How to Build a Sustainably Green Kitchen
Green Ideas for your Raleigh New Home
The following article is a guest column, courtesy of Douglas Elliman Real Estate Agency, supplying premium Brooklyn Apartments.
Everyone is jumping on the environmental bandwagon, wanting to find ways to reduce his or her carbon footprint and help make the planet healthy for future generations. If you own a home it can be difficult to decide where to begin.
Most families live in the kitchen, and most of your energy costs are generated there, too. It only makes sense to begin “greening” your home in the most popular room in the house.
The refrigerator is the biggest energy consumer in your home. It runs and cycles 24 hours a day, 365 days a year. When it’s time to replace your refrigerator, consider downsizing. Many of us have much larger refrigerator/freezers than we really need. A smaller unit will save you money.
Also look into energy-rated appliances. They may cost more initially, but the energy savings will pay for them in the long run.
While you’re at it, get rid of the extra machine in the garage.
Make sure your fridge is in good working order. If you notice unusual ice buildup in the freezer or you have to crank the dial to keep it cold, have it looked at and repaired or replaced.
Improperly working machines must work harder to cool, increasing energy usage and costs.
Gas stoves and ovens are efficient, easy to use and less expensive to operate than electric. If you love the clean look of an electric cook top, make sure to buy an energy efficient induction model.
Cabinets, Countertops and Floors
If your home has been around a few years, you may have solid wood cabinetry in the kitchen that has been obscured by years of varnish or paint. Instead of gutting the entire kitchen, consider refinishing your cabinets. Sanding and re-staining your cabinet doors and adding new hardware can modernize your kitchen with minimal waste.
If you really hate the look of your cabinets, consider replacing only the doors and facings.
Incorporating dedicated bins for composting and recycling into your new cabinets will make it convenient to reduce waste.
Environmentally friendly composite countertops are available that mimic the look of stone – for a fraction of the price.
Sustainable woods like bamboo, high-quality laminates and recycled brick, tile or hardwoods are all earth-friendly choices when replacing floors.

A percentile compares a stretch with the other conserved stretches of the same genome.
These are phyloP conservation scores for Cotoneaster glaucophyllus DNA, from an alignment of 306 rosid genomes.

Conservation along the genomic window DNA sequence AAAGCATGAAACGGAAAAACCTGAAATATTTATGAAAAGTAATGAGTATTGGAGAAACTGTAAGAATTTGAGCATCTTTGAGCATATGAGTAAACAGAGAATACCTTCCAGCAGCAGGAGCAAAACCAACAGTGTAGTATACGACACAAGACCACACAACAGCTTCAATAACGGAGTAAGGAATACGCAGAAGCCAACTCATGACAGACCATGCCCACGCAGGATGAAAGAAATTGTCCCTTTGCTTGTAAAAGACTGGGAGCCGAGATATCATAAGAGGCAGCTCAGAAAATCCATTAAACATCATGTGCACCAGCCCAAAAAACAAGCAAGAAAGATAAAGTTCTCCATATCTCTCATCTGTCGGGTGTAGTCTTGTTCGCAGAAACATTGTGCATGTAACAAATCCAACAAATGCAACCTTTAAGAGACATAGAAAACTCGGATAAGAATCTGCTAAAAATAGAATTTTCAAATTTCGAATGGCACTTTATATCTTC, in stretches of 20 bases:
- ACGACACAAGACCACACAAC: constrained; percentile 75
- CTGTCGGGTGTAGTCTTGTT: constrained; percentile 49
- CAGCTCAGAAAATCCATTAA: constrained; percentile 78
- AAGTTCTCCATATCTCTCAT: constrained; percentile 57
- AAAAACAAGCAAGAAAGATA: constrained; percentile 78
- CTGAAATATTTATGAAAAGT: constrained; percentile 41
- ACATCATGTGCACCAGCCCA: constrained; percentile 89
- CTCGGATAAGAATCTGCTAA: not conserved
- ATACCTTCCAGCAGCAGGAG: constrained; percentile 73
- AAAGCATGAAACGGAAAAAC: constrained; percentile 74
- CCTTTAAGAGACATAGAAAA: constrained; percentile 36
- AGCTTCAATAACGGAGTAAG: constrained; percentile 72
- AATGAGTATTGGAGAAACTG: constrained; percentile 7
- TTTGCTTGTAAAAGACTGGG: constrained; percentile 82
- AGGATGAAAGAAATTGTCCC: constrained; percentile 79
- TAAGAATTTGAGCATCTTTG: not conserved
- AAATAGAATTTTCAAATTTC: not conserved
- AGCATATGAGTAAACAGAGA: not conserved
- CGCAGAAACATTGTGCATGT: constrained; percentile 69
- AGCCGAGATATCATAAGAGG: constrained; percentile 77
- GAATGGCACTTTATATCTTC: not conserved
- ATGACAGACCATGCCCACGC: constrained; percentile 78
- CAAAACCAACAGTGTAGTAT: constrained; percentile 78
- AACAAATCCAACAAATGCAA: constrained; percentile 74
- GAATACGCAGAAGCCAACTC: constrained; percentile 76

Finally, if your current cabinets must go, consider purchasing certified green products (through the National Green Building Program), such as Timberlake Cabinetry.
The easiest thing you can do to conserve water is to install a low-flow faucet in your kitchen sink. It may take a little getting used to, but in time it will more than pay for itself.
Investing in a new dishwasher is another way to “green” your kitchen. Modern dishwashers heat the water instead of relying on water from the household heater, reducing energy loss through the pipes.
Manufacturer’s tests have shown that even the most frugal hand washers can’t beat new energy-rated appliances, which typically use less than ten gallons of water per cycle.
A few tips: Don’t rinse dishes before loading, only run the machine when it’s fully loaded and skip the dry cycle whenever possible. The water is heated to a high enough temperature to dry the dishes through evaporation if the door is left open after running.
Replacing incandescent bulbs can reduce energy costs. The problem is that many older kitchens are equipped with tube fluorescents in large fixtures.
You may have to spend a little money to save money.
Have an electrician remove old fixtures and replace them with recessed lighting and LED lamps.
While that work is being done, you can also have your kitchen rewired into lighting “zones” with spotlights over work areas including the sink, the stove and the table.
You can reduce energy usage by only lighting the areas where you are working instead of the entire kitchen.
By incorporating these types of “green” features and fixtures into a sustainable kitchen design, you can do something nice for the planet and save money at the same time.
ecoSelect Third Party Energy Certification –
The ecoSelect certification in your new home indicates that the construction is designed to provide higher levels of energy efficiency, per the national HERS index, with better indoor air quality and water efficiency than standard new homes. We're not afraid to have third party inspectors check our homes carefully, for your piece of mind and long term value. Learn more about new homes with lower energy costs, here.